Tuesday, October 04, 2011

Today's tax summit - your user-friendly guide:

Why are we having it?

Because Kevin Rudd and Wayne Swan botched their last big attempt at tax reform. Rather than seek opinions about how mining should be taxed, they released details of their Resource Super Profits Tax with the Henry Review on May 2, 2010 and declared they wouldn’t back down. They did back down, one of them lost his job and in September 2010 mining entrepreneur Twiggy Forrest had a word in the ear of independent MP Rob Oakeshott as he was deciding who he would support to to form the next government. As part of the price for his support Oakeshott demanded a tax summit.

Who’s invited?

Just about the most high-powered group of tax experts ever assembled, representatives of special interest groups and some entertainers. Channel nine’s Ross Greenwood and channel seven’s David Koch score invites as “community representatives”. Among the tax experts are Ross Garnaut, Saul Eslake, John Freebairn, Neil Warren, Deborah Cobb-Clark and Chris Evans - not all of them household names, but all of them the specialists who have thought most deeply about the topic. NSW will be represented by Treasurer Mick Baird, Victoria by Treasurer Kim Wells. Nick Greiner and John Brumby return to the limelight by virtue of the membership of the government’s GST distribution review panel. Independent MPs Rob Oakeshott, Tony Windsor, Andrew Wilkie, Nick Zenophon will be present as well as Greens senators Bob Brown and Christine Milne, DLPsenator John Madigan and National MP Tony Crook who sits on the crossbenches. Notably absent will be any member of the opposition. Treasurer Swan says they would have been welcome had they been prepared to be constructive. Swan and Gillard will open the summit, Swan will close it...

What will happen?

It’ll function like a like TV show, streamed on the web. Hosts Michael Pascoe and Paul Clitheroe will take turns hosting discussions about business tax, state taxes, social and environmental taxes, welfare payments, personal tax and governance of the tax system. Standing in the centre of the Great Hall of Parliament House with delegates seated around them in concentric circles, they start the discussion and invite delegates to speak. Different delegates will be seated at the front for each session - those with the most to say. Mr Swan says “no topics have been banned from discussion; participants that mention the mining tax or the goods and services tax won’t have their microphones cut off”. But there are no sessions to deal with consumption tax, mining tax or superannuation - the topics the government would rather not have discussed. Anyone who wants to discuss those topics will have to do so in a session devoted to something else. There will be no communique, just a transcript - no set of recommendations with which to bother the government.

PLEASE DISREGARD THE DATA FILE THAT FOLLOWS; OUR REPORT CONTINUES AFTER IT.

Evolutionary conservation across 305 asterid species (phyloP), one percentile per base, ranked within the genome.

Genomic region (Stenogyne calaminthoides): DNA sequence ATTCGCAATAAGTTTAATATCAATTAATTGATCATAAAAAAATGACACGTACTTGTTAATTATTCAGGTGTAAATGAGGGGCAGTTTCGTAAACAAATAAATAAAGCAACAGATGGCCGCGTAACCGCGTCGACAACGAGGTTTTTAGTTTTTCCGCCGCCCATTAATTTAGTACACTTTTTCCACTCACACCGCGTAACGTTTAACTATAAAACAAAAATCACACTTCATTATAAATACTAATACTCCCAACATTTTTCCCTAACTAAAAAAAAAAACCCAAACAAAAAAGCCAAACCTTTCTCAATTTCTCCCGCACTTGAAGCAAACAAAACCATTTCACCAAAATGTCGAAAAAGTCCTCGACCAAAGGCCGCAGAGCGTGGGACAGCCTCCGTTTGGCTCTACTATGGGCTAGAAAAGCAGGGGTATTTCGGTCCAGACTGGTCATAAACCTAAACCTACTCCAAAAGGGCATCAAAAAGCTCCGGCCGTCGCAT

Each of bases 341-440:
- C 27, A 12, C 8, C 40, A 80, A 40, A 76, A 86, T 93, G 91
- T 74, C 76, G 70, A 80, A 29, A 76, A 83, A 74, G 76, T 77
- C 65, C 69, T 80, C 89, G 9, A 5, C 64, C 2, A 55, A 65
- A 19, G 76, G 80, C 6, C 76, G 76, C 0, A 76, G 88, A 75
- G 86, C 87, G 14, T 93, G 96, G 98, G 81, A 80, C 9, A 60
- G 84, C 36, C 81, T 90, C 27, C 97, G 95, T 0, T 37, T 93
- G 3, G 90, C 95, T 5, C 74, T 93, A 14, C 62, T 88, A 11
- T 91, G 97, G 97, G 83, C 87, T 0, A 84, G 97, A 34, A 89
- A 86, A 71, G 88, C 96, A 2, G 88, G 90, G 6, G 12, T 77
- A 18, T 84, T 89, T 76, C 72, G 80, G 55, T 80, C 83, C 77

Who to watch:

Former Treasury boss Ken Henry will kick off day two with a ten minute talk about the Henry Review. Also worth watching will be Greg Smith, a former senior Treasury official who crafted many of the chapters of the Henry Review sitting alongside Dr Henry and Heather Ridout of the Australian Industry Group who also worked on the Henry Review. Smith and Ridout know about as much as Henry and are freer to speak, not being government employees.

Dangerous ideas:

Surprising alliances are being formed. The Business Council is arguing demographics mean we will have to be prepared to pay more tax, the sort of line that once would have been the preserve of the Council of Social Service. ACOSS itself is arguing for an end to excessively generous benefits such as the Senior Australians Tax Offset, the sort of line that would have once come from business. The bottlers of Jacob’s Creek, Penfolds and Wolf Blass have broken ranks with the rest of the wine industry and are calling for wine to be taxed per unit of alcohol as is beer, an idea that might have found traction this week were it not for the Treasurer’s trick of ensuring there’s no place at the summit for the discussion of consumption taxes.

Ideas that might get up:

Keeping the whole thing going. Academics and business groups are calling for an ongoing tax reform commission or commission of budget integrity to continue to prod this government and the next long after the summit is over. Eventually we will need unpopular medicine such as an increased GST the argument goes. When the time comes it’ll be better for the arguments to come from a body independent of government with research clout.

Published in today's SMH and Age

Tax Forum Program Sep2011

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